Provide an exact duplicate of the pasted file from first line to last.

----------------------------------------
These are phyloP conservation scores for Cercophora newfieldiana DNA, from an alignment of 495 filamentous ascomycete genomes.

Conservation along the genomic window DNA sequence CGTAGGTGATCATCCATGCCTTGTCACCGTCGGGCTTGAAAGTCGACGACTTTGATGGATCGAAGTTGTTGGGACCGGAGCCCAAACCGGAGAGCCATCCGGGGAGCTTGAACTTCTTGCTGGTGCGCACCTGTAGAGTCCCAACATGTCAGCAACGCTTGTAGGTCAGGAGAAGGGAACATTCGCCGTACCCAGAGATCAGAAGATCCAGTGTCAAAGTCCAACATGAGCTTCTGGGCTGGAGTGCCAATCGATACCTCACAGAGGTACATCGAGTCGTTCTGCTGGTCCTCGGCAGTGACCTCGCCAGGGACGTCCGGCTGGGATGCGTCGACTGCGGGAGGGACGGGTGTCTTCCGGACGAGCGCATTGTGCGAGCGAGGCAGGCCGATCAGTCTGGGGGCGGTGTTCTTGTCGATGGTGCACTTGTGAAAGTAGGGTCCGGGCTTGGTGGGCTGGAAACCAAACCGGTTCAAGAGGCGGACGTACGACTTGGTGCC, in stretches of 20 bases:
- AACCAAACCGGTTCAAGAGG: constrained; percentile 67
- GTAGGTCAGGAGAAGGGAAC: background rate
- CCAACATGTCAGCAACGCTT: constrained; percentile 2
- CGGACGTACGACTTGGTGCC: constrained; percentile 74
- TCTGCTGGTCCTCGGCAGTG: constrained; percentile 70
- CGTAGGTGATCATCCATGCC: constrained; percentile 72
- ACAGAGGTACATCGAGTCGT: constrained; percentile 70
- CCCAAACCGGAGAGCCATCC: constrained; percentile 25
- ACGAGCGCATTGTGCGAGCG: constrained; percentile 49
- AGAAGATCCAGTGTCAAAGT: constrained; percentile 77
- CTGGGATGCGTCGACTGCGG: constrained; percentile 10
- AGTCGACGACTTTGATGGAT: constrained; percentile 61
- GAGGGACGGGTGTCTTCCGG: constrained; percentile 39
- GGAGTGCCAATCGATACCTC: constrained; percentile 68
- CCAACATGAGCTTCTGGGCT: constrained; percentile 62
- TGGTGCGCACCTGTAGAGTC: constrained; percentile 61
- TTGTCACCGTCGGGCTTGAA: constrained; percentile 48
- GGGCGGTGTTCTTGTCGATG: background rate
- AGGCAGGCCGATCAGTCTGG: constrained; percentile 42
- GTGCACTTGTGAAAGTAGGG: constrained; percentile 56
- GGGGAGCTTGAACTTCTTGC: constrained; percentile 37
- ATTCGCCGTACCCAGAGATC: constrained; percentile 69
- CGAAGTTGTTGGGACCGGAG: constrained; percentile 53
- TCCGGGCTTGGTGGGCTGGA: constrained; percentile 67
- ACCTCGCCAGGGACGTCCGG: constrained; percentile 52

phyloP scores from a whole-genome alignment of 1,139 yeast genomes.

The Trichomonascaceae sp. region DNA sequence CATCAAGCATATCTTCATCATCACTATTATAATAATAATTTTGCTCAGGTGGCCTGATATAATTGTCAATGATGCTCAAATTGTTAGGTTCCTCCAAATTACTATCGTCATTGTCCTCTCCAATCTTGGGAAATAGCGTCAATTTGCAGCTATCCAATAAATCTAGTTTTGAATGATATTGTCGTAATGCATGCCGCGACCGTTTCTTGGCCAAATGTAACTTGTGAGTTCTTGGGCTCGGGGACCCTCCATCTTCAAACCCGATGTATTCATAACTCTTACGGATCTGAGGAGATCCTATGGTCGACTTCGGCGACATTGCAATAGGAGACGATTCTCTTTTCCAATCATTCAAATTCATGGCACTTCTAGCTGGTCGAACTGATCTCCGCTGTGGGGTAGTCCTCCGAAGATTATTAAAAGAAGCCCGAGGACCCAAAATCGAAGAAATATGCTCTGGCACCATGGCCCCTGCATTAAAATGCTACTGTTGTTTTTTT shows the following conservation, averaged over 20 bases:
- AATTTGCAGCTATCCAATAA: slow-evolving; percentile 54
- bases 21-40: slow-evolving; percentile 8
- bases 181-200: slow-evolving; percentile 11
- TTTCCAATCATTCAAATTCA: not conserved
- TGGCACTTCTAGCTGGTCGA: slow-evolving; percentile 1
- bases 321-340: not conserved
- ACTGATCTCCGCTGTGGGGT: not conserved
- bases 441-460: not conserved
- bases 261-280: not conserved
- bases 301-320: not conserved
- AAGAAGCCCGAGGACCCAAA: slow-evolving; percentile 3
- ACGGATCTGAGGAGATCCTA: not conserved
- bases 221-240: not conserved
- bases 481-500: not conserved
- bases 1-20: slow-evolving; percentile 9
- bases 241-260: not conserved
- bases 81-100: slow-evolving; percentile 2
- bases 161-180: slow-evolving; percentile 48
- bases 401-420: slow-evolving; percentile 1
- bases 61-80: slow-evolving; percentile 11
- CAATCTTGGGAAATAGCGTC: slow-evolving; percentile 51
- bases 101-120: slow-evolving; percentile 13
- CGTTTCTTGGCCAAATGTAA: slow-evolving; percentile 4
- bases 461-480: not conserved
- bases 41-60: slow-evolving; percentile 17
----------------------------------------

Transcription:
These are phyloP conservation scores for Cercophora newfieldiana DNA, from an alignment of 495 filamentous ascomycete genomes.

Conservation along the genomic window DNA sequence CGTAGGTGATCATCCATGCCTTGTCACCGTCGGGCTTGAAAGTCGACGACTTTGATGGATCGAAGTTGTTGGGACCGGAGCCCAAACCGGAGAGCCATCCGGGGAGCTTGAACTTCTTGCTGGTGCGCACCTGTAGAGTCCCAACATGTCAGCAACGCTTGTAGGTCAGGAGAAGGGAACATTCGCCGTACCCAGAGATCAGAAGATCCAGTGTCAAAGTCCAACATGAGCTTCTGGGCTGGAGTGCCAATCGATACCTCACAGAGGTACATCGAGTCGTTCTGCTGGTCCTCGGCAGTGACCTCGCCAGGGACGTCCGGCTGGGATGCGTCGACTGCGGGAGGGACGGGTGTCTTCCGGACGAGCGCATTGTGCGAGCGAGGCAGGCCGATCAGTCTGGGGGCGGTGTTCTTGTCGATGGTGCACTTGTGAAAGTAGGGTCCGGGCTTGGTGGGCTGGAAACCAAACCGGTTCAAGAGGCGGACGTACGACTTGGTGCC, in stretches of 20 bases:
- AACCAAACCGGTTCAAGAGG: constrained; percentile 67
- GTAGGTCAGGAGAAGGGAAC: background rate
- CCAACATGTCAGCAACGCTT: constrained; percentile 2
- CGGACGTACGACTTGGTGCC: constrained; percentile 74
- TCTGCTGGTCCTCGGCAGTG: constrained; percentile 70
- CGTAGGTGATCATCCATGCC: constrained; percentile 72
- ACAGAGGTACATCGAGTCGT: constrained; percentile 70
- CCCAAACCGGAGAGCCATCC: constrained; percentile 25
- ACGAGCGCATTGTGCGAGCG: constrained; percentile 49
- AGAAGATCCAGTGTCAAAGT: constrained; percentile 77
- CTGGGATGCGTCGACTGCGG: constrained; percentile 10
- AGTCGACGACTTTGATGGAT: constrained; percentile 61
- GAGGGACGGGTGTCTTCCGG: constrained; percentile 39
- GGAGTGCCAATCGATACCTC: constrained; percentile 68
- CCAACATGAGCTTCTGGGCT: constrained; percentile 62
- TGGTGCGCACCTGTAGAGTC: constrained; percentile 61
- TTGTCACCGTCGGGCTTGAA: constrained; percentile 48
- GGGCGGTGTTCTTGTCGATG: background rate
- AGGCAGGCCGATCAGTCTGG: constrained; percentile 42
- GTGCACTTGTGAAAGTAGGG: constrained; percentile 56
- GGGGAGCTTGAACTTCTTGC: constrained; percentile 37
- ATTCGCCGTACCCAGAGATC: constrained; percentile 69
- CGAAGTTGTTGGGACCGGAG: constrained; percentile 53
- TCCGGGCTTGGTGGGCTGGA: constrained; percentile 67
- ACCTCGCCAGGGACGTCCGG: constrained; percentile 52

phyloP scores from a whole-genome alignment of 1,139 yeast genomes.

The Trichomonascaceae sp. region DNA sequence CATCAAGCATATCTTCATCATCACTATTATAATAATAATTTTGCTCAGGTGGCCTGATATAATTGTCAATGATGCTCAAATTGTTAGGTTCCTCCAAATTACTATCGTCATTGTCCTCTCCAATCTTGGGAAATAGCGTCAATTTGCAGCTATCCAATAAATCTAGTTTTGAATGATATTGTCGTAATGCATGCCGCGACCGTTTCTTGGCCAAATGTAACTTGTGAGTTCTTGGGCTCGGGGACCCTCCATCTTCAAACCCGATGTATTCATAACTCTTACGGATCTGAGGAGATCCTATGGTCGACTTCGGCGACATTGCAATAGGAGACGATTCTCTTTTCCAATCATTCAAATTCATGGCACTTCTAGCTGGTCGAACTGATCTCCGCTGTGGGGTAGTCCTCCGAAGATTATTAAAAGAAGCCCGAGGACCCAAAATCGAAGAAATATGCTCTGGCACCATGGCCCCTGCATTAAAATGCTACTGTTGTTTTTTT shows the following conservation, averaged over 20 bases:
- AATTTGCAGCTATCCAATAA: slow-evolving; percentile 54
- bases 21-40: slow-evolving; percentile 8
- bases 181-200: slow-evolving; percentile 11
- TTTCCAATCATTCAAATTCA: not conserved
- TGGCACTTCTAGCTGGTCGA: slow-evolving; percentile 1
- bases 321-340: not conserved
- ACTGATCTCCGCTGTGGGGT: not conserved
- bases 441-460: not conserved
- bases 261-280: not conserved
- bases 301-320: not conserved
- AAGAAGCCCGAGGACCCAAA: slow-evolving; percentile 3
- ACGGATCTGAGGAGATCCTA: not conserved
- bases 221-240: not conserved
- bases 481-500: not conserved
- bases 1-20: slow-evolving; percentile 9
- bases 241-260: not conserved
- bases 81-100: slow-evolving; percentile 2
- bases 161-180: slow-evolving; percentile 48
- bases 401-420: slow-evolving; percentile 1
- bases 61-80: slow-evolving; percentile 11
- CAATCTTGGGAAATAGCGTC: slow-evolving; percentile 51
- bases 101-120: slow-evolving; percentile 13
- CGTTTCTTGGCCAAATGTAA: slow-evolving; percentile 4
- bases 461-480: not conserved
- bases 41-60: slow-evolving; percentile 17